Research Article | Open Access
The Relation between Helicobacter pylori Infection and Acute Bacterial Diarrhea in Children
Background. H. pylori infection leads to chronic gastritis in both children and adults. But recently, there are arising theories of its protective effect in diarrheal diseases. Aim. To explore the prevalence of H. pylori infection in children with bacterial diarrhea and compare it with healthy controls. Patients and Methods. Two matched groups consisted of 122 consecutive children, aged 24–72 months old, with acute bacterial diarrhea, who had Shigellosis () and Salmonellosis () as patients group and 204 healthy asymptomatic children as control group enrolled in this study. Results. The prevalence of H. pylori infection in healthy control children was significantly higher than in patients group, (odds ratio = 3.6, 95% CI: 1.33–9.5, ). In our study, only 2/54 Salmonella infected patients and 3/68 of Shigellosis had evidence of H. pylori infection, while normal control children had 27/204 infected individuals. Conclusion. H. pylori infection may play a protective role against bacterial diarrhea in children. So it is important to consider all of the positive and negative aspects of H. pylori infection before its eradication.
Helicobacter pylori (H. pylori) is one of the most important factors in the gastroduodenal diseases. The infection is most commonly acquired in early childhood and leads to chronic gastritis in both children and adults and is the leading cause of peptic ulcer disease in humans [1–4]. It is a challenging matter for many physicians due to lack of knowledge about its life cycle and low rate of bacterial eradication. H. pylori has been shown to play a major role in the pathogenesis of gastric atrophy, chronic diarrhea, and growth retardation in children, intestinal metaplasia, dysplasia, and the development of gastric carcinoma and lymphoma subsequently [5–7]. Besides, some benefits are also noted such as reducing prevalence of esophageal adenocarcinoma by decreasing the periods of gastroesophageal reflux disease . Fecal-oral or oral-oral routes are the main candidate ways of its transmission, although much is unknown in this regard .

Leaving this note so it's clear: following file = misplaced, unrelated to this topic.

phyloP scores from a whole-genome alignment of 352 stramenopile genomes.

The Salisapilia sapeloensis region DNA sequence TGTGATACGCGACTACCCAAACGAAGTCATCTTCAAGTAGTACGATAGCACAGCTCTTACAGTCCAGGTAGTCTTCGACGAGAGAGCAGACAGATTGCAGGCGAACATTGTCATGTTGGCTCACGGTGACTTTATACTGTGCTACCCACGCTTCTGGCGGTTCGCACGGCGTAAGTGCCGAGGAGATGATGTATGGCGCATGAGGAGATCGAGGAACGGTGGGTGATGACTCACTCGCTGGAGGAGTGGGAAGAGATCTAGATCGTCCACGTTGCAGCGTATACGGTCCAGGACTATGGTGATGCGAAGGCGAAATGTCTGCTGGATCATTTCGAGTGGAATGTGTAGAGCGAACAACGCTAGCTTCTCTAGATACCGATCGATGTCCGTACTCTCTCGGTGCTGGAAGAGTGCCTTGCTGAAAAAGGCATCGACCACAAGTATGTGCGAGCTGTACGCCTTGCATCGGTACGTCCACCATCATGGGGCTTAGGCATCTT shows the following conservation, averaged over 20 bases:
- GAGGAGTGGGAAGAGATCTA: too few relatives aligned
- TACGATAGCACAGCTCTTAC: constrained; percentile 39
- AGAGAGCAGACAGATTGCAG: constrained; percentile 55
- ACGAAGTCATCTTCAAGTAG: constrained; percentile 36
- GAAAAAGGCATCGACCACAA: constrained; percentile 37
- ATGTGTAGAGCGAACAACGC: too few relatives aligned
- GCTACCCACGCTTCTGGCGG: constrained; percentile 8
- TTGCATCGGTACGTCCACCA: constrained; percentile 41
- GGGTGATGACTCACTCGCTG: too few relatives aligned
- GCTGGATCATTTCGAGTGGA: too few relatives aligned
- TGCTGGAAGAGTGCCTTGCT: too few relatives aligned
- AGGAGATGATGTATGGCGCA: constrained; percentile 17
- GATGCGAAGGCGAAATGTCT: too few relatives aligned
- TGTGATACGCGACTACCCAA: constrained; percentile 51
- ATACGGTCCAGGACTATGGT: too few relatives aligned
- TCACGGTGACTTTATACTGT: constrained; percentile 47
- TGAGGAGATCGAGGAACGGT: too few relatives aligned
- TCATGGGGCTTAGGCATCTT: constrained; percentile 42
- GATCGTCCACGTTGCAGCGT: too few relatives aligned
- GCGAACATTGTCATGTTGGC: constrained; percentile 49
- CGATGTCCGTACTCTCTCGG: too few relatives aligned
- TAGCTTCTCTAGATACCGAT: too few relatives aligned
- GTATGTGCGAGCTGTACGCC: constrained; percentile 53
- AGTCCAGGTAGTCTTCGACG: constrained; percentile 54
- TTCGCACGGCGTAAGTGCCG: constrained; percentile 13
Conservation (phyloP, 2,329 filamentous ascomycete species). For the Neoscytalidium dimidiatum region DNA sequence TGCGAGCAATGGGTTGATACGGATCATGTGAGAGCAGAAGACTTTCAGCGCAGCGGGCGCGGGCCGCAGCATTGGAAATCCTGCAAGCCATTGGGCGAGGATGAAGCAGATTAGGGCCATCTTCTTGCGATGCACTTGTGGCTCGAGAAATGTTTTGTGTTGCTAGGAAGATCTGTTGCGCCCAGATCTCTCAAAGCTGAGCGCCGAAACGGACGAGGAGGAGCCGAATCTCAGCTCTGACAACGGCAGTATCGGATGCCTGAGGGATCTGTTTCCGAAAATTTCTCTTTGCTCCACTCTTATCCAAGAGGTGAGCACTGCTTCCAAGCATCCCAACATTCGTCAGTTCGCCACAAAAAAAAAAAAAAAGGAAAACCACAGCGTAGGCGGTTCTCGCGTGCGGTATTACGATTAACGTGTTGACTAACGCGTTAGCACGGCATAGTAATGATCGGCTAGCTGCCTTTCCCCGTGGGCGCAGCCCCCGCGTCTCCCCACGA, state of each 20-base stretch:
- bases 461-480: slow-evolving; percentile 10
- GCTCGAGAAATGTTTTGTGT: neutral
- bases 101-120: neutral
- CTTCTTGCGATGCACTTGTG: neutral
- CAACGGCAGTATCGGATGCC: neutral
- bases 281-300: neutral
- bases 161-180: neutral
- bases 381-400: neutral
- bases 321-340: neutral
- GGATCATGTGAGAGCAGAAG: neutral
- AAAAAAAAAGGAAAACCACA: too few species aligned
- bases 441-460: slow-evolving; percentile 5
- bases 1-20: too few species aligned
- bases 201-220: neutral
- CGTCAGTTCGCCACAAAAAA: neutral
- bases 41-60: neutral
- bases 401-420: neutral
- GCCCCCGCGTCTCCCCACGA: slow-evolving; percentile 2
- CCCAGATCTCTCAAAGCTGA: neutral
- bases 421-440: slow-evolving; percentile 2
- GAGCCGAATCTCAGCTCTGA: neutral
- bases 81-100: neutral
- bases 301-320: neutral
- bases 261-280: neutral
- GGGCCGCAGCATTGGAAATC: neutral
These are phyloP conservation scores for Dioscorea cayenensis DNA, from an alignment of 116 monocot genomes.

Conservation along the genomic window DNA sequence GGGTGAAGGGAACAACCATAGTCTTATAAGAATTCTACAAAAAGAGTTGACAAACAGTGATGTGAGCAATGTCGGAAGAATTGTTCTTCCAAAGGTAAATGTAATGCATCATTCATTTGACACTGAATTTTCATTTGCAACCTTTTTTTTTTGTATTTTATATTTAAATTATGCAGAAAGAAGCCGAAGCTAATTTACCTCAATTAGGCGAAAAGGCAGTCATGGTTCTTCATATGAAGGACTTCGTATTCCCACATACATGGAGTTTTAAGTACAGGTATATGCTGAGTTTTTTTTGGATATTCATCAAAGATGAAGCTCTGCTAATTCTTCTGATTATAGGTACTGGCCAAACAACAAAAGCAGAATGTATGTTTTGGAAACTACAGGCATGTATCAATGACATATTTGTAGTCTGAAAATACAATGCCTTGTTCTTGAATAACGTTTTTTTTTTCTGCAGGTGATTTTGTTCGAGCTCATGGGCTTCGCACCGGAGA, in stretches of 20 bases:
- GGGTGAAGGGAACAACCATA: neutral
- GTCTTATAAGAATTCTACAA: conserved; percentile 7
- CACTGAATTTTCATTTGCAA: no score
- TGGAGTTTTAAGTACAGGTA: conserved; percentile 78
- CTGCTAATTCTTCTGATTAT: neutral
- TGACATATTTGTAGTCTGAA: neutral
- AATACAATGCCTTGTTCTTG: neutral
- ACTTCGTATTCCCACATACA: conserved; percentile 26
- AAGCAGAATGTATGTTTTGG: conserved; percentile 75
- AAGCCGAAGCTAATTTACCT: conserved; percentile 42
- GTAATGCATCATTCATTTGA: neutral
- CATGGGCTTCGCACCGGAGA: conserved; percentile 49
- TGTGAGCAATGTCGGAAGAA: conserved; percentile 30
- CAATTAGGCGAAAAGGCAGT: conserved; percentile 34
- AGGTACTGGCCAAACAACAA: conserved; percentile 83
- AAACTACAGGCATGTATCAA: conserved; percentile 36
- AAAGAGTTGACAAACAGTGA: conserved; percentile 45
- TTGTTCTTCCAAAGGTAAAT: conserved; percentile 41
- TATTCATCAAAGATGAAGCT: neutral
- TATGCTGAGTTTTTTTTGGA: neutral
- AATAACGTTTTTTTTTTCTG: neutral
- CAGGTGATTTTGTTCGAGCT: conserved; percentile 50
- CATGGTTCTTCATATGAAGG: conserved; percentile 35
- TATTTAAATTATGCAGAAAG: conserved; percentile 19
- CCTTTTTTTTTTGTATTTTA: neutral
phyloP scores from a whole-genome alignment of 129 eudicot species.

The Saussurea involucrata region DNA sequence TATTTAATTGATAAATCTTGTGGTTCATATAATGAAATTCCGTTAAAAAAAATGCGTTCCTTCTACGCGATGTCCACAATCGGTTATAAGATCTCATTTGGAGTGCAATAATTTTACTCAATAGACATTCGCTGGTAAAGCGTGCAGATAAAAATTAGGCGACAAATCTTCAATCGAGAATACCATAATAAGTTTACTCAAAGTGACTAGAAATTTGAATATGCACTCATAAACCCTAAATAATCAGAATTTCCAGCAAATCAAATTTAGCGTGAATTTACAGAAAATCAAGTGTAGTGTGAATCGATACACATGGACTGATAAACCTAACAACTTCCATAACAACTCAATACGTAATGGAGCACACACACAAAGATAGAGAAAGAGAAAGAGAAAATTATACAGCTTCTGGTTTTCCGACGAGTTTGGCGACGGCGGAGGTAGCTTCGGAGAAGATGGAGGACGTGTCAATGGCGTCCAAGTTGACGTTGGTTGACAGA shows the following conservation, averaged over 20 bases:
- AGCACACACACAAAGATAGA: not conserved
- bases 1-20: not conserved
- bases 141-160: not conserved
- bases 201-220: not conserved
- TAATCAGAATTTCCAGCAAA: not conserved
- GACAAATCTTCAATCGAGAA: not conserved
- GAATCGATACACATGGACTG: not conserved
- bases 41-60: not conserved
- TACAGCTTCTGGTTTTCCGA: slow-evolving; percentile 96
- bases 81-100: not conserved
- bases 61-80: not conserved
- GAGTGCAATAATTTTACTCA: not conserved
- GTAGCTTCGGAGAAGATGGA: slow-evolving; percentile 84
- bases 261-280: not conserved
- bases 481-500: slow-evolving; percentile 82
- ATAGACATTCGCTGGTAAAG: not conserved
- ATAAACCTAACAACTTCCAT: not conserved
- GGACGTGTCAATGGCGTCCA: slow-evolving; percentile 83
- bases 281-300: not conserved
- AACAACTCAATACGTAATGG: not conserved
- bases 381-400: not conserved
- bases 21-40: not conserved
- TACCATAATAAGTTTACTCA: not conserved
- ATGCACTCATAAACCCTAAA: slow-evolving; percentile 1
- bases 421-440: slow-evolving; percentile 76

Gastroenteritis is another important disease in children caused by a variety of bacterial and viral agents and the exact responsible organisms are different from one area to another but generally, E. coli, Shigella, and Salmonella are the most common enteric bacterial pathogens [10, 11].
Recently, there are arising theories of protective effect of H. pylori infection on diarrheal diseases, showing the low prevalence of diarrhea in children infected by H. pylori [12–14], although there is still a living debate about it. On the other hand, it has been shown that H. pylori infection is associated with Vibrio cholerae and Salmonella infection possibly through hypochlorhydria resulting from acute or chronic H. pylori infection [9, 14].
As Salmonella and Shigella entritis and also H. pylori infection are common gastrointestinal problems in children, especially in developing and underdeveloped countries, we designed this study to investigate the association between H. pylori infection and this bacterial gastroenteritis in children.
2. Patients and Methods
The study is a case control study performed during 2009–2011 in the Children Medical Center Hospital, the major children’s hospital of Iran affiliated to Tehran University of Medical Sciences, Tehran, Iran.
Two matched groups were studied as follows: (1) group of children with acute bacterial gastroenteritis due to Salmonella or Shigella consisted of 122 consecutive children (55 females and 67 males), aged 24–72 months old, 68 with Shigellosis and 54 with Salmonellosis; (2) control group consisted of two hundred and four healthy children (100 males and 104 females) with no history of diarrhea and no bacterial growth in their stool cultures. Age parameter was matched between both genders ().
Healthy children with history of diarrhea within 2 weeks before sampling and any child in each group with history of antibiotic therapy within 4 weeks prior to stool collection were excluded from study. None of the participants were treated with a proton-pump inhibitor or bismuth preparations. No underlying medical disease or immunodeficiency was detected in enrolled groups.